The apparent simplicity of social media belies the little-considered hazards that frequently imperil — often without just cause — the companies that have largely come to depend on social networking sites for marketing, customer relations, and survival.
Corynne McSherry, Intellectual Property Director for the Electronic Frontier Foundation (EFF) — a non-profit digital rights advocacy and legal organization — recently spoke with the Intuit Small Business Blog regarding the social media-related challenges that can — and seemingly do without warning — spark serious and substantial headaches for small business owners.
“Social networking tools can be a fantastic way to market your company,” McSherry contends. “However, when you use third-party service providers, you may make yourself dependent on that provider, with little recourse if the provider decides to end the relationship. If Facebook decides to take down your page due to a copyright, trademark, or terms of service complaint, can you have it restored? Maybe yes, maybe no, depending on what led to the takedown and your ability to get the issue resolved. In the meantime, your business may be affected.”
A DMCA Dilemma
McSherry, of course, is speaking to the larger issue of DMCA takedown abuse, about which the EFF has been particularly critical. The Digital Millennium Copyright Act (DMCA) is a United States copyright law that criminalizes technology, services, or actions that circumvent safeguards established to control access to copyrighted works. Simply put, your Twitter account, Facebook page, or website could be pulled offline if you’re on the receiving end of a DMCA takedown — a takedown, for instance, that could be provoked by someone unwittingly posting a link on your company’s Facebook page that leads to stolen content.
“We’ve recently seen the same scenario with music bloggers,” McSherry notes on the EFF blog, “who may have their entire sites taken down as a result of complaints about a few links to music they’re reviewing.”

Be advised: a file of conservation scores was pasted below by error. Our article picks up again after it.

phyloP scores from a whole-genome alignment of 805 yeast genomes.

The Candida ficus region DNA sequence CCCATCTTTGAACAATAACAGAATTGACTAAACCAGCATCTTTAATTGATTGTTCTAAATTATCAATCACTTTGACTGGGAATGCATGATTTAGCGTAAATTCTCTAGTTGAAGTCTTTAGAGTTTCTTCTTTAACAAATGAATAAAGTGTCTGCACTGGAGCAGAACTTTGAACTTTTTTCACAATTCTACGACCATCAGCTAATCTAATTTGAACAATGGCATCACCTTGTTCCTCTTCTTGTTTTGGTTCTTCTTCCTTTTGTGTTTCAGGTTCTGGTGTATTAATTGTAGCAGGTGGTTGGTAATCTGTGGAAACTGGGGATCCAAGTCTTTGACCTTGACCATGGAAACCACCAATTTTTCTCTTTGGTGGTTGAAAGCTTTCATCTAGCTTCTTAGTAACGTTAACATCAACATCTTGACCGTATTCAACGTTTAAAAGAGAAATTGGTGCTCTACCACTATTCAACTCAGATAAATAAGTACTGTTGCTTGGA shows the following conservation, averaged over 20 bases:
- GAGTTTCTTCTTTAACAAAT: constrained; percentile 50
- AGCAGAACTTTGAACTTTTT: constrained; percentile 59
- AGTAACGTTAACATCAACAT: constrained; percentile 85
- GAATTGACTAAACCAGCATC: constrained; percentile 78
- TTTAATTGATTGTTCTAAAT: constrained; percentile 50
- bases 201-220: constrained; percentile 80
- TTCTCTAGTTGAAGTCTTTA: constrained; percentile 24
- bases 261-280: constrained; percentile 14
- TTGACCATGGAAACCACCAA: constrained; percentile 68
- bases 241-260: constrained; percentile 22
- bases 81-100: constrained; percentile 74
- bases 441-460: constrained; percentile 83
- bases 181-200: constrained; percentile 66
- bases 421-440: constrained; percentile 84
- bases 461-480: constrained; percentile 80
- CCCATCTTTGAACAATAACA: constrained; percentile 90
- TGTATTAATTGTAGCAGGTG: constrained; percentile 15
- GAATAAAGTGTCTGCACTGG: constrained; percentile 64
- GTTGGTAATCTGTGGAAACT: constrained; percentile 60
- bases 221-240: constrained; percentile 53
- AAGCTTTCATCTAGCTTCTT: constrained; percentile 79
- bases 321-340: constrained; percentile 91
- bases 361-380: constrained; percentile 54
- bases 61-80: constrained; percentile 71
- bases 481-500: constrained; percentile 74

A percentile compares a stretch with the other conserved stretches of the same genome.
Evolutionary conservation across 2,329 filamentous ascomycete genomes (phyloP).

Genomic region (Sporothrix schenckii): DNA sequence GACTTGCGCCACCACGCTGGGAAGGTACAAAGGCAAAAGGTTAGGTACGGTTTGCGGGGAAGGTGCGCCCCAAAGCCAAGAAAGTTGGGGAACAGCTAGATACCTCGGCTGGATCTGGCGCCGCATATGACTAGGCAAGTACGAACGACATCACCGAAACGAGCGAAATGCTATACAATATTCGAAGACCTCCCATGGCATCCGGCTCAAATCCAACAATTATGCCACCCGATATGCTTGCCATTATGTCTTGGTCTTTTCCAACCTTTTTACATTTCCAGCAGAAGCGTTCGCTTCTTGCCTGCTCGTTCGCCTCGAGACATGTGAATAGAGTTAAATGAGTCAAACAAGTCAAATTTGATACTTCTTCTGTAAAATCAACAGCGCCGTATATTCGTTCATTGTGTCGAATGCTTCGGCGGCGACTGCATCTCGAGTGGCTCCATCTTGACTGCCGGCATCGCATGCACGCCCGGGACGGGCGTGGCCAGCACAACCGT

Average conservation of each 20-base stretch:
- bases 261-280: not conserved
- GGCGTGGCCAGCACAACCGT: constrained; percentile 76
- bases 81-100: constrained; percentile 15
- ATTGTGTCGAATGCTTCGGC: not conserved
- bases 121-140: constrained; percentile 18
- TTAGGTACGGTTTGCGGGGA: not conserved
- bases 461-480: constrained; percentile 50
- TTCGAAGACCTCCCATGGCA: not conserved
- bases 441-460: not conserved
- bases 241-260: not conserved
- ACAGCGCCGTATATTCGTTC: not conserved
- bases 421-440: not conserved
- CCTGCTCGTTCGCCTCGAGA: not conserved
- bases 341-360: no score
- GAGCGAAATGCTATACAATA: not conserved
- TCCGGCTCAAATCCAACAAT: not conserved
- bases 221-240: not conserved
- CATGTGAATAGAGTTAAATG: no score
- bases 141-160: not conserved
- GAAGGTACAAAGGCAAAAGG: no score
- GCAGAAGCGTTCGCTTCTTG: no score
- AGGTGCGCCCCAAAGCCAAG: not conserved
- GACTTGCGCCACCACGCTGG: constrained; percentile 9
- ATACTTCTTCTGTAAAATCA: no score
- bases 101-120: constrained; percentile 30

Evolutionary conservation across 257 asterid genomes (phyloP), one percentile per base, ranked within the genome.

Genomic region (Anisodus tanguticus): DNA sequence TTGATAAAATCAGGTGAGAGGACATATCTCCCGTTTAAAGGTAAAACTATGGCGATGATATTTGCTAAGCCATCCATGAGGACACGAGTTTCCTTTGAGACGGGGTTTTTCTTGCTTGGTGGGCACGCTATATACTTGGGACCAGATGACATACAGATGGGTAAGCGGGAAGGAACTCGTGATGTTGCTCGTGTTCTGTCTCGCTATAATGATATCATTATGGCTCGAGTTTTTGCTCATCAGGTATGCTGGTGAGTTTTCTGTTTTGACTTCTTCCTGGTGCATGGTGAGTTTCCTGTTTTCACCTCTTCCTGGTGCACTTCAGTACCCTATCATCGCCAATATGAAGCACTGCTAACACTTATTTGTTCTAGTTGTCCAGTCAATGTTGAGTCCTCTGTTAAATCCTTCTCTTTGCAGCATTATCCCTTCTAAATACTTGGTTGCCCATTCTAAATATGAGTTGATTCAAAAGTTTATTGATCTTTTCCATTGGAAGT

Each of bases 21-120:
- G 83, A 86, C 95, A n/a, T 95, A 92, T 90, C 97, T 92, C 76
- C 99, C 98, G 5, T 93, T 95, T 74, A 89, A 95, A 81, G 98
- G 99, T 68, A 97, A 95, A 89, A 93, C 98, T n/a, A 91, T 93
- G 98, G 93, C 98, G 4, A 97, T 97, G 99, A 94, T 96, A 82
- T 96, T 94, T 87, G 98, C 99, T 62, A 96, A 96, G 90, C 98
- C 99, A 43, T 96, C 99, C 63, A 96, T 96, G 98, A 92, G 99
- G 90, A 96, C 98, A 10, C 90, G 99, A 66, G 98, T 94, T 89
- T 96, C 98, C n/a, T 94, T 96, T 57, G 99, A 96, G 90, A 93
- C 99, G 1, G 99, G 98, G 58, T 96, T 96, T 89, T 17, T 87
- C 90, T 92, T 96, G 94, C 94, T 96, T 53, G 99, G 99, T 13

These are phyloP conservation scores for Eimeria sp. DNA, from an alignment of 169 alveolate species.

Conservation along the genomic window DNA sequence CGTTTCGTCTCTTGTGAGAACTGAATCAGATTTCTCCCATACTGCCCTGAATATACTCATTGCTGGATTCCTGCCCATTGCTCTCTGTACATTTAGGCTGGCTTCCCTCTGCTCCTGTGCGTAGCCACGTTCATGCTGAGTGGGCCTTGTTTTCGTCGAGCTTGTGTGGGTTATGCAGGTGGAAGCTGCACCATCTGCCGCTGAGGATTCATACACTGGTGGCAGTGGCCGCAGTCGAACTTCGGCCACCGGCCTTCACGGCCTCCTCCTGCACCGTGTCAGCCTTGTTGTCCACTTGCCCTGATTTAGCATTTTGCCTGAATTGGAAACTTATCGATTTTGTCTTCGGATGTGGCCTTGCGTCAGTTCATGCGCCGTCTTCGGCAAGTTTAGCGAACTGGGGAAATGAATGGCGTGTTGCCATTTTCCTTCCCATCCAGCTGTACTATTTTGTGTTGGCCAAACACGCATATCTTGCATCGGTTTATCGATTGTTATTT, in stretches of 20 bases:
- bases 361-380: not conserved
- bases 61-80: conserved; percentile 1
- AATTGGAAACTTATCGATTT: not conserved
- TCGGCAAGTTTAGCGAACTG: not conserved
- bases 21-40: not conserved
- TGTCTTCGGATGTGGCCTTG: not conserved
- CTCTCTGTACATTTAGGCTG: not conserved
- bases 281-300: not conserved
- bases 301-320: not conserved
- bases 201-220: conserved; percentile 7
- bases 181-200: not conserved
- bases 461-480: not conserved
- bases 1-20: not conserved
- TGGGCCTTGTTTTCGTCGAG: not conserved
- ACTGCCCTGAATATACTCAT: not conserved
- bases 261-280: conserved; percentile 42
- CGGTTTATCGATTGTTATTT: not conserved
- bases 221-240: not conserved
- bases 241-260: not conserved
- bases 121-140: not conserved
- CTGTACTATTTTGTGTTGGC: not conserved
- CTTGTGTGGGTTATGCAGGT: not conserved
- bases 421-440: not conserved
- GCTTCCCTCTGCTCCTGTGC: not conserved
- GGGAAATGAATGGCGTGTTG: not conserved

Incredibly, however, you don’t even have to be directly responsible for the DMCA violation in order to be nefariously impacted by it. “Last year a takedown notice targeting a single site parodying the U.S. Chamber of Commerce resulted in a takedown of the websites of over 300 activist organizations hosted by MayFirst/PeopleLink,” McSherry says.
A New Understanding of Social Media’s Latent Threats
In the relatively short period of time that social networking has been an almost unavoidable aspect of daily life, it has wreaked havoc on countless small businesses, numerous non-profits, and a fair share of major corporations — each of which was rocked by scandal born of social networking. But most of these high-profile cases are unrelated to the specific concerns about which McSherry and her organization are trying to raise awareness.
From insider trading allegations tied to unauthorized tweets to workplace allegations of sexual harassment born of inappropriate Facebook posts, the veritable marketing goldmine that is social media has actually resulted in scores of nightmarish consequences for those who failed to acknowledge the dark side of unbridled social networking in the workplace.
But perhaps the darkest side of all is the fact that your hard work and well-established digital presence could be wiped away in a flash, leaving you and your business without a promotional lifeline and, perhaps, a way to make a living.
So what can — or should — a small business owner do to safeguard against the hazards of social networking that the EFF warns of?
“Try to find service providers,” McSherry advises, “who won’t terminate the relationship without substantial reasons. You might also want to look for a service provider that is committed to protecting privacy of its customers.”
At the end of the day, do the benefits of using social media outweigh any potential risks?
“That’s hard to say,” McSherry says. “Many companies make effective use of social media, and individual companies need to weigh the risks for themselves. What is important is to spend some time thinking the issues through in advance.”
Ultimately, McSherry concludes, the struggles born of contemporary social networking may very well have more to do with basic civil liberties than most realize.
“Social media companies have raised a host of new issues from a civil liberties perspective, because they give individuals, groups, and businesses new tools for speech, while at the same time raising significant privacy concerns,” she says. “All social media users should pay close attention to the practices of the social media companies with which they do business, from speech (will your page be taken down at the slightest whiff of a complaint and is there a process for challenge and restoration?) to privacy (what information about you and your customers is bring recorded and how long is it stored?).”
For more information about the Electronic Frontier Foundation and its work, visit eff.org.
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